I’m reviewing the original, 1990 version of The Witches, of course, to prepare myself to watch and review the remake tomorrow. I know I’m a tad bit late on this film, but again, I was busy. Anyways, this is obviously not my first time watching this film, but it is my first time reviewing it. Sadly, I can’t really say that I grew up watching this one. I’ve seen it probably once when I was really young, but my mom, being the Christian lady she was, was against anything surrounding witches, even if it was rated PG and meant to be watched by families with children. I had a sheltered childhood, what can I say? That being said, I do remember reading this book, and of course, certain things about watching this movie again after so many years stood out to me as instantly nostalgic and unforgettable, and it’s a lulu of witches in general…let’s get crackin.
This review is brought to you by the word of the day: Lulu.
An outstanding example of a particular type of person or thing.
The Witches focuses on a young boy and his grandmother has they discuss what witches are like in real life, a subject that fascinates the boy until he runs into a swarm of witches in his hotel, all of which are plotting to wipe out every child in the country by transforming them into mice. The question comes down to…what can the boy possibly do about this witch problem when he himself eventually gets turned into a mouse?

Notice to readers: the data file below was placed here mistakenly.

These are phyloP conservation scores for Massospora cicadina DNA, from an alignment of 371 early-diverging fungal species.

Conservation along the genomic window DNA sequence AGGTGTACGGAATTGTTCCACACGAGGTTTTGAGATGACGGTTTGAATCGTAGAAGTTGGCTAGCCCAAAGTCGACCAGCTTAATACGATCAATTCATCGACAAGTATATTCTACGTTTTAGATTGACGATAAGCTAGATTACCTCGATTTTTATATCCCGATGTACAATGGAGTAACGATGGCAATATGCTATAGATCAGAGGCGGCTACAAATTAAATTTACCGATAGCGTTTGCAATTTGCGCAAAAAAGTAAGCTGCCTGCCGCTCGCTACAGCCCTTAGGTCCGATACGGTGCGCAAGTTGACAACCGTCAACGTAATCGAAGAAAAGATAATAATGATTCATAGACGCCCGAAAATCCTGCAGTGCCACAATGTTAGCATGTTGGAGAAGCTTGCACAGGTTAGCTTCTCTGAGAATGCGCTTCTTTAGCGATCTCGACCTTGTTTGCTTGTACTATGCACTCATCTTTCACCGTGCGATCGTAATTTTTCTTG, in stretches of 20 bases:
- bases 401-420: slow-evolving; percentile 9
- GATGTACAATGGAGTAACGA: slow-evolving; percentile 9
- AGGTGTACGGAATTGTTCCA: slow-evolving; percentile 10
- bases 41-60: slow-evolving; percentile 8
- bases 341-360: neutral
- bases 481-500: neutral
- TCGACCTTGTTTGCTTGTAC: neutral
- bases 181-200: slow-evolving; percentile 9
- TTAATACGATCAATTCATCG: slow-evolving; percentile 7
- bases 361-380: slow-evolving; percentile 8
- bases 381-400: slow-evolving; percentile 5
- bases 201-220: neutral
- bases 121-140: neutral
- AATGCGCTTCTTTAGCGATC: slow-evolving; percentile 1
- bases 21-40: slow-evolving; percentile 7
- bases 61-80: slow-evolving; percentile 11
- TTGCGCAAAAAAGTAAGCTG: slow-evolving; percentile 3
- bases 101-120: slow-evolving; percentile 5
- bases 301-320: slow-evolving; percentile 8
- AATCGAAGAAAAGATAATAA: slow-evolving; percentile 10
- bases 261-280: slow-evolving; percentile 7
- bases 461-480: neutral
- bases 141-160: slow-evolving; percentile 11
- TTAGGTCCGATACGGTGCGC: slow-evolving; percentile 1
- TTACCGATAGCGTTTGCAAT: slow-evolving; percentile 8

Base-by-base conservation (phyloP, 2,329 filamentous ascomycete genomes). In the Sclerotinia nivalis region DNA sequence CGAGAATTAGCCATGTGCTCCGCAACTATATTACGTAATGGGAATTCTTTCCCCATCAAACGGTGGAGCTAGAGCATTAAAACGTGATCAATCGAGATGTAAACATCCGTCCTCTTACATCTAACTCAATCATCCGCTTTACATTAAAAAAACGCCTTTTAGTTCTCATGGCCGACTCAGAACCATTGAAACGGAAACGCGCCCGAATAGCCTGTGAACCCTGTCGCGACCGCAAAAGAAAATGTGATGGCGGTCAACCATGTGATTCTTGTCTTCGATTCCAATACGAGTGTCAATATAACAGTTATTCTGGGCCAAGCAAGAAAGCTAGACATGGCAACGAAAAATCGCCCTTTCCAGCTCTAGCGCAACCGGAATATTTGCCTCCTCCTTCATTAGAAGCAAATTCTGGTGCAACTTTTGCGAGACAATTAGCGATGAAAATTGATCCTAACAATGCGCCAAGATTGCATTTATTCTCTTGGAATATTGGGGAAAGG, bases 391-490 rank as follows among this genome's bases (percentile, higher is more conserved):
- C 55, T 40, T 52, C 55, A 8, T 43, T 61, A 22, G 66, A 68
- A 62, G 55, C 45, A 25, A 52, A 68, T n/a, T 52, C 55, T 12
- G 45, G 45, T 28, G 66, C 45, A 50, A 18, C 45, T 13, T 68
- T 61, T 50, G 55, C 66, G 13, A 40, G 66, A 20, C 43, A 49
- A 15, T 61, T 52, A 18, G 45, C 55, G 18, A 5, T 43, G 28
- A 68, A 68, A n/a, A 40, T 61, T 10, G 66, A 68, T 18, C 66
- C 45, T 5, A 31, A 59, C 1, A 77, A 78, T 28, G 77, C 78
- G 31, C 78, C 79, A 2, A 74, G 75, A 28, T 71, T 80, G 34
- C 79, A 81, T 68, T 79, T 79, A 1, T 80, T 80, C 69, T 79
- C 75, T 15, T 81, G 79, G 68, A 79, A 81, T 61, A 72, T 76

This is such a classic film when you watch it, and I think a huge reason for that is because it’s all based on a story that was written by Roald Dahl, who often had a way about his storytelling that made either his readers or film audiences feel an incredible amount of magic and wonder while they got sucked into the story. That’s been true for, I feel like, every one of his stories. Willy Wonka, Matilda, James and the Giant Peach, The BFG, and so many more. He was just so good at what he did, and that magic isn’t lost in The Witches.